-the reflector is connected to the metal parts of the camera body electrically speaking! so I had to re-think some of my wiring for the switch and the direct drive.
-how do you wire this thing to have a direct drive!? hmm… hmm… oh, i see. wait… no. no. no nooo… yes!
-I tried to use glue for the direct drive piece of metal at first, but that didn’t last, so i managed to use a screw instead!
-the camera lux worked well sometimes, and sometimes not as well, some kapton tape and a general inspection solved that problem.

possible modifications to the existing camera lux:
-would it look nicer with a clicky switch? (probably not)
-should I change driver? high is ~0.91A now, turbo is ~0.98A. maybe use 2x 7135 driver instead, and use a resistor based low mode? I could have unregulated lower low (depending on battery voltage and resistor value), 0.7 A high, and a visible turbo effect.
-would it look better with a 18350 in the film compartment if I could make a quite tight fit battery holder? (probably not)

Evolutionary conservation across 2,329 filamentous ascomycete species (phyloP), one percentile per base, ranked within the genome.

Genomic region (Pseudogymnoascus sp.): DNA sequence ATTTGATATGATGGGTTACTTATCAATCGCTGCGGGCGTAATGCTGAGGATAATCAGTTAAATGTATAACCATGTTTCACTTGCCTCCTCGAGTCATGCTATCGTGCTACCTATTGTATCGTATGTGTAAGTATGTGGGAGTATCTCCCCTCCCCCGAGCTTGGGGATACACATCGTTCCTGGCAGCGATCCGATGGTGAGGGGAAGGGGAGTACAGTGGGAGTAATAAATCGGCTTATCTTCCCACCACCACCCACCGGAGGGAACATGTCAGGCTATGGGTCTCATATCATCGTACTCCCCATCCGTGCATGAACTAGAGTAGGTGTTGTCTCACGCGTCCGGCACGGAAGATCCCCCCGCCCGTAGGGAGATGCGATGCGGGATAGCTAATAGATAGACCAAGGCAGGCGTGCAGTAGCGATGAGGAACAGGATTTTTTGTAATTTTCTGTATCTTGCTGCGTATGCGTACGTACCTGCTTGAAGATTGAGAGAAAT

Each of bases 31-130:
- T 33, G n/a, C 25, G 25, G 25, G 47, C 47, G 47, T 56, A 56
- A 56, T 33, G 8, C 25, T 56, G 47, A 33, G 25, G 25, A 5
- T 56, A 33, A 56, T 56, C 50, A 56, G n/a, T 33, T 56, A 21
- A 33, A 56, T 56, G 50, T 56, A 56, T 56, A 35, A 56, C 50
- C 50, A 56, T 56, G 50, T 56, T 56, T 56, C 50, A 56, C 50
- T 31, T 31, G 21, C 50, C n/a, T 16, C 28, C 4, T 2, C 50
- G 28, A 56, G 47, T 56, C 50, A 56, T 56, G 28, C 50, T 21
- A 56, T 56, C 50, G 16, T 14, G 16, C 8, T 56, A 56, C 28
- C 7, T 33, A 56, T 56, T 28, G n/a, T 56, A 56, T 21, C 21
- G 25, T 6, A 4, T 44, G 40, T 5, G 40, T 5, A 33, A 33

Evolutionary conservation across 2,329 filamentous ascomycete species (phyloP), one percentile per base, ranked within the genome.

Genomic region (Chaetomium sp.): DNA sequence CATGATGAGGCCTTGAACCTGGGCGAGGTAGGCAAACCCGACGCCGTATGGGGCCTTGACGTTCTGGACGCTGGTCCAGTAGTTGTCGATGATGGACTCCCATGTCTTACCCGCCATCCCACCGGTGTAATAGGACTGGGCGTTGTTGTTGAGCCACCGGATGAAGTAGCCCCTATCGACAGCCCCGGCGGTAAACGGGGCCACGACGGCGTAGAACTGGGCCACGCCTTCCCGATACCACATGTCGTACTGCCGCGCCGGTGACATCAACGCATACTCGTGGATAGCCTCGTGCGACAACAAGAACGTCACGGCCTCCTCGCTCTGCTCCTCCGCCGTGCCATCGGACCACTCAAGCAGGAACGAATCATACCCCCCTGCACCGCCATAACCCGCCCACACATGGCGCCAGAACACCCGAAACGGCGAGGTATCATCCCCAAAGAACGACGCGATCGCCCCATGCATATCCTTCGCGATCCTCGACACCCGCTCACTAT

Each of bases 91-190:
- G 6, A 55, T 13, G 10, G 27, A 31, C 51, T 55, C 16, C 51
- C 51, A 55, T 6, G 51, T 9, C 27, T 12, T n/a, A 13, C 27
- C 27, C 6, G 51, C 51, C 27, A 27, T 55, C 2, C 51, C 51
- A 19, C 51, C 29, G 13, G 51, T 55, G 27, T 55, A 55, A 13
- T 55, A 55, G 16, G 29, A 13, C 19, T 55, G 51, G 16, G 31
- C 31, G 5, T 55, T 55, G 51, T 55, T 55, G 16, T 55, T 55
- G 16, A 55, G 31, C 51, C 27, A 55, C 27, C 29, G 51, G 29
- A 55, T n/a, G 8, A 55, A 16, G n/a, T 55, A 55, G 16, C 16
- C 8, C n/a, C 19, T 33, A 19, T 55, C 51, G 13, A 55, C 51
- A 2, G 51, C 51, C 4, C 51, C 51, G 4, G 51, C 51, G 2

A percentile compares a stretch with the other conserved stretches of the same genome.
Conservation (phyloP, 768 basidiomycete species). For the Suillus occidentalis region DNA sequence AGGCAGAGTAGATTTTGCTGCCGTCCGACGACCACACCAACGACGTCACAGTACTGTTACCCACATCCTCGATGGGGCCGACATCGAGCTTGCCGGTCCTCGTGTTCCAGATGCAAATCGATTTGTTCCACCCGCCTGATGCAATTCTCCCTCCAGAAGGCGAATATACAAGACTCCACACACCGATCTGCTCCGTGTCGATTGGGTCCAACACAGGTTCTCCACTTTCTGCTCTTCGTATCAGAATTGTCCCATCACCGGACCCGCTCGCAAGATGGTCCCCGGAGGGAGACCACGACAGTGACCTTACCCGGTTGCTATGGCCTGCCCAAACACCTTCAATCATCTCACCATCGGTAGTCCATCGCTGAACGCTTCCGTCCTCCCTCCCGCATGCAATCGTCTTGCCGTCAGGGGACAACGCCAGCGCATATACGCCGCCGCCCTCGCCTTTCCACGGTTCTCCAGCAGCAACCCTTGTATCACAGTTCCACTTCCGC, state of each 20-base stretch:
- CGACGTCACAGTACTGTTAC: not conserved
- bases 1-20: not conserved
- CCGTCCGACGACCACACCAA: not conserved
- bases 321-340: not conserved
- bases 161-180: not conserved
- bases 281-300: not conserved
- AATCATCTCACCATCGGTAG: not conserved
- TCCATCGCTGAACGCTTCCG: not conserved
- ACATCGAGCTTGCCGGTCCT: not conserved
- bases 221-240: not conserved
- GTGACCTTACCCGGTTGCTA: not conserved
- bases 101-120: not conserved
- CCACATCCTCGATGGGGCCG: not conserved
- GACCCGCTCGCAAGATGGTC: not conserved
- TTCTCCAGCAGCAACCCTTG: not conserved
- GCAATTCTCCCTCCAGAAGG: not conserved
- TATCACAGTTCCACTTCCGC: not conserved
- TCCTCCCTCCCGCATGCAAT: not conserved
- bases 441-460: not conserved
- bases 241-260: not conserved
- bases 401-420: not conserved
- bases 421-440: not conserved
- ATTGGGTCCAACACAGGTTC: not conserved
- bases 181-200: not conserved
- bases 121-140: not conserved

feel free to ask questions! I know I’ve missed to document several steps, and it’s 3 AM here, so I’m a bit tired as well when I write this :stuck_out_tongue: (Also I’m from Sweden, so english is not my native language…)

Very cool! Heat is a problem with all that plastic, I wouldn’t take the amperage very high

I see it but don't believe it. Now this old camera really does have a built in flash. Very creative.

That's a very cool concept, & with the turbo flash it's great! :)

Nicely done :beer:

I don’t think the emitter can take much more amperage anyway… Maybe with thicker wires and copper star, but it heats up the pill quite a bit as it is. That’s why I’m considering changing to 0.7 A driver instead.

Yeah, I am very happy with how it turned out!
The turbo flash caused me many extra hours of work, but I really wanted that ‘little extra’ 8)

Congrats on your creative build. I didn't know those 119's could take direct drive. Very cool.

Wow, that’s what I call thinking outside the box! Very nice.

It’s ~0.98A on direct drive, I haven’t used any thick wires, so it seems to be working for now! Also, since you need to keep the shutter button pressed for turbo, I don’t think it will be direct driven for long periods.
The high mode is ~0.91A so there’s not much difference between high and turbo though…

Actually, this is the most boxy flashlight I own :bigsmile:

Thanks for sharing Oscar.